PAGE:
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Q&A: LGE calls for more EU backing as Congress begins

  • Market: LPG
  • 18/06/24

The European Parliament election on 6-9 June is expected to result in centre-right Ursula von der Leyen remaining as president of the European Commission despite an increase in support for far-right groups. The election came just before European LPG association Liquid Gas Europe's (LGE) 2024 Congress in Lyon, France, over 18-20 June. Argus' EU correspondent Dafydd ab Iago spoke with the LGE's general manager, Ewa Abramiuk-Lete, about the election and the EU's climate and energy policies on the eve of the conference:

What do you want from the newly constituted parliament and commission?

A positive overarching framework from Brussels is needed to drive demand for renewable gases such as bioLPG and renewable and recycled carbon DME in heating and transport. For instance, retrofitting diesel or gasoline engines after 2035 is a potential solution for legacy fleets. But this goal is currently missing at the EU level. Energy taxation is another critical issue, with the current directive unchanged for more than 20 years. It's crucial that revenue from energy taxation is re-invested into the production of renewable fuels to avoid a vicious cycle.

Do you expect parliament to push for a clearer future for renewable liquid gas fuels despite plans to phase out ICE [internal combustion engine] vehicles?

There's obviously a trend towards electrification. And as set out in the current legislation, the European Commission will come forward with definitions of CO2-neutral fuels. But member states have woken up to the gravity of the ban on ICE vehicles. Legislative solutions need to come really fast. We don't want to wait two more years until the effect of the new CO2 standards for cars fully kicks in.

Can a new parliament tweak existing legislation on the EU's 2030 climate and energy goals?

The ICE phase-out has intensified scrutiny of the Green Deal, at the member state level and in the European Parliament. But significant changes to the 2030 goals are unlikely as the targets are set for 2030. And Europe remains committed to achieving climate neutrality by 2050. Considerations to be examined include the role of liquid gases, especially in rural areas that account for about 3pc of EU energy demand. They rely on LPG as an off-grid solution.

Does the EU need to rethink the 2040 goals?

The suggested 2040 strategy set out by the outgoing commission still has to translate into legal proposals for parliament and member states to decide upon. The major question is where the industry will get to in 2040. Achieving 90pc net greenhouse gas savings by 2040, and then climate neutrality by 2050, will require significant investment. We expect an increase in the production of renewable gases by 2030, and a further scale-up towards 2040. But the industry also needs investor security. Some countries such as Italy, the Czech Republic and Spain have mentioned renewable LPG in their national energy and climate plans. That provides some degree of investor security.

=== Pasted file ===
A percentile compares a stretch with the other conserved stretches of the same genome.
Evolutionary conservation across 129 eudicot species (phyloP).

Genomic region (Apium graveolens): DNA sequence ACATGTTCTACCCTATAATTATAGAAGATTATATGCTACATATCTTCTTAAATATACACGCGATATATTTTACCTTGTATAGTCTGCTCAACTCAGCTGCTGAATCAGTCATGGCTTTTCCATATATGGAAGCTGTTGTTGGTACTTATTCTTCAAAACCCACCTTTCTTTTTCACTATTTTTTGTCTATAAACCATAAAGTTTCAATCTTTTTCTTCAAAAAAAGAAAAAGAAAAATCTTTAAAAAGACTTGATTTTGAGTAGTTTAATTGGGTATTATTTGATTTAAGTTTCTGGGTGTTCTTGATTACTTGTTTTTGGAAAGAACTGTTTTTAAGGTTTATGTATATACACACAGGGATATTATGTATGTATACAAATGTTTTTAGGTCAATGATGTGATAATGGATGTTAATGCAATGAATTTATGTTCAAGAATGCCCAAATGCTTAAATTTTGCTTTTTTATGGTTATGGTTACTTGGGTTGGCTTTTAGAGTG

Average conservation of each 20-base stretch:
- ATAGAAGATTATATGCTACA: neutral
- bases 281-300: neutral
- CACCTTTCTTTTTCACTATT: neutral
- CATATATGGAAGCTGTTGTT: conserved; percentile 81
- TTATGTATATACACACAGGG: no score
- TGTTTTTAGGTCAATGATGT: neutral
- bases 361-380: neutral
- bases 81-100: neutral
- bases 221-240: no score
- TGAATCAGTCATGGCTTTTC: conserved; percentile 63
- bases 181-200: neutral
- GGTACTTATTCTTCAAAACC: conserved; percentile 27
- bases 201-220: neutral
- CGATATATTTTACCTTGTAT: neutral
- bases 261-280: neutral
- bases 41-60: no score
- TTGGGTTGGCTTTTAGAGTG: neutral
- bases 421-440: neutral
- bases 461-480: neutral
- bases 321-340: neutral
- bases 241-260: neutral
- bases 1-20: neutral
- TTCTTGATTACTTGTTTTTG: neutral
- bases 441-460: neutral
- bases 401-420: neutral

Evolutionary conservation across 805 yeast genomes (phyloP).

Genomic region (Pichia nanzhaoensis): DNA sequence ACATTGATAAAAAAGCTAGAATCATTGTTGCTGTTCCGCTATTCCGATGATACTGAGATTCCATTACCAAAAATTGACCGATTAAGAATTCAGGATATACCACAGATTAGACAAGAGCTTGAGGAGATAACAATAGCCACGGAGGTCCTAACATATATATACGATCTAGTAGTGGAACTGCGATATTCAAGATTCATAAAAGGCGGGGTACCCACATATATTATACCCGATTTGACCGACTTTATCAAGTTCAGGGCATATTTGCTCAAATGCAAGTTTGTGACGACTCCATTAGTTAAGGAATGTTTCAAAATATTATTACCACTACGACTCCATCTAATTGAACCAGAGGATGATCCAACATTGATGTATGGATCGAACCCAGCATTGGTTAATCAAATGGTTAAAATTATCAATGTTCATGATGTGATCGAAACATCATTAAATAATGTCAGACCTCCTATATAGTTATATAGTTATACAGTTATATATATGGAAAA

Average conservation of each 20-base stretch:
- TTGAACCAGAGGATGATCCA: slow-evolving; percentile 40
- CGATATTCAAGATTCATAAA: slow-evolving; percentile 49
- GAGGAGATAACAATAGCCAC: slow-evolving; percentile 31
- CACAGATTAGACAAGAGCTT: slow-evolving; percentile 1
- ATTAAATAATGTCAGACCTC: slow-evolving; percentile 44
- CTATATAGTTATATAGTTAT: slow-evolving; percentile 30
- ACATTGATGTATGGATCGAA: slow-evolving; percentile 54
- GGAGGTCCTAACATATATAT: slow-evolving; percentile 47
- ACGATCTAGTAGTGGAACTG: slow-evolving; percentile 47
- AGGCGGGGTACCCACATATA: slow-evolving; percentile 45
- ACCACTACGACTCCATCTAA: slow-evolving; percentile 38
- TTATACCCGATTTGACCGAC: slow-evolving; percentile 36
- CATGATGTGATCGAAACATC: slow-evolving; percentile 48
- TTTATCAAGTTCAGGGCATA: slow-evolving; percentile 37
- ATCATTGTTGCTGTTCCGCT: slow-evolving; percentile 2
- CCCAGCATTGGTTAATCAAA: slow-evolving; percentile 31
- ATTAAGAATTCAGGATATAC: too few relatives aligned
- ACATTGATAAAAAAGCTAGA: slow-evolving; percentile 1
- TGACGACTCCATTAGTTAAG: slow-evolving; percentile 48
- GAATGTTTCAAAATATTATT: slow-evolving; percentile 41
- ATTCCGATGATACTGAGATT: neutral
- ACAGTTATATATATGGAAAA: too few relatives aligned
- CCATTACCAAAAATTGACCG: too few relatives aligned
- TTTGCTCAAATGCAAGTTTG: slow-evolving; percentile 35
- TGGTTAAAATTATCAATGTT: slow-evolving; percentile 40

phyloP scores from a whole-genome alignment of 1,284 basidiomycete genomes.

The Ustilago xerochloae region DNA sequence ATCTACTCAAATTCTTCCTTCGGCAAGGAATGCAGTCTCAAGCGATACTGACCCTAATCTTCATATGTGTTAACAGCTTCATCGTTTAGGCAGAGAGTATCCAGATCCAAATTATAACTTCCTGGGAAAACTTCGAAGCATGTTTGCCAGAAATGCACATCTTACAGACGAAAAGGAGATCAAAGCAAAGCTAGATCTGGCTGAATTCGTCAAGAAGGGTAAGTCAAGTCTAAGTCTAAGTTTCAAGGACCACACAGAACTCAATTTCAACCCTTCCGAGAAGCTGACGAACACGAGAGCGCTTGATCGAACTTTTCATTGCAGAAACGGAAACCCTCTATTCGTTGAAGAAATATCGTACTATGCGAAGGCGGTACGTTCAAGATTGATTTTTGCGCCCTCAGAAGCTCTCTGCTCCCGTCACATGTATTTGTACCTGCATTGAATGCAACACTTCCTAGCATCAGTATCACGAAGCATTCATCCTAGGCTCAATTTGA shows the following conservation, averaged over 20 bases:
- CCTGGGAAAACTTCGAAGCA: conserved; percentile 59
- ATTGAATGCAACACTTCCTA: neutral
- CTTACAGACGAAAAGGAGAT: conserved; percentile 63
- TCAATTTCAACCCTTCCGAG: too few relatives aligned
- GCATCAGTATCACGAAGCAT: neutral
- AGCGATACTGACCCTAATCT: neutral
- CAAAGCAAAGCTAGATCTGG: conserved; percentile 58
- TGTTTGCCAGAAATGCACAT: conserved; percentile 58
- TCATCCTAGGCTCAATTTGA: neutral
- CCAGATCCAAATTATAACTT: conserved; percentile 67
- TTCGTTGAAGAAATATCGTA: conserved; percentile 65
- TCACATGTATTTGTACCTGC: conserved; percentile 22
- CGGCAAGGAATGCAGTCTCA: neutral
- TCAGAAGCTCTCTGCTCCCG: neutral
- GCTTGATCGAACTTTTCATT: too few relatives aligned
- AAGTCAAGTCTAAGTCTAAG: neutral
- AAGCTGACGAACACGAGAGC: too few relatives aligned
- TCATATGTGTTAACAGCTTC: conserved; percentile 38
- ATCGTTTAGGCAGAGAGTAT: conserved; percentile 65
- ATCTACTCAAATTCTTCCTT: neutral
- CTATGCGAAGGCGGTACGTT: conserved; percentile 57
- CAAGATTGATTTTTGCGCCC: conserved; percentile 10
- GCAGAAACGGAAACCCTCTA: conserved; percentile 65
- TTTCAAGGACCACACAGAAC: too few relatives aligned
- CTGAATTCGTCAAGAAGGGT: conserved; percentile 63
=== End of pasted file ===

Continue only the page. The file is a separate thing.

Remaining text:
Will LPG still be part of the EU's heating and transport picture as we move towards 2030 and 2035?

Yes, particularly for industrial use as Russian gas is being phased out. Major industries such as steel and ceramics need high heat that was previously supplied by natural gas, which cannot be replaced everywhere with electricity. There is significant interest from energy-intensive industries. For heating and boilers, the commission is developing guidance documents defining fossil boilers, which must outline a future pathway for boilers, especially important for off-grid areas. Those guidance documents need to recognise that boilers can run on both fossil fuels and renewable blends.

Is an extension of the ETS [emissions trading system] to transport and heating proceeding smoothly for the LPG sector?

The expansion of the ETS is new for many in the sector, requiring firms to establish trading for ETS allowances. While some companies were already under the ETS, the EU-wide extension now includes medium and small-sized firms, which face crucial upcoming deadlines. Companies must estimate their emissions and purchase allowances, adding costs for consumers. And implementation has been challenging for some member states, particularly in identifying relevant companies falling under the ETS, making the process more difficult than anticipated.


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16/07/24

Q&A: Petredec pushes LPG to drive Africa clean cooking

Q&A: Petredec pushes LPG to drive Africa clean cooking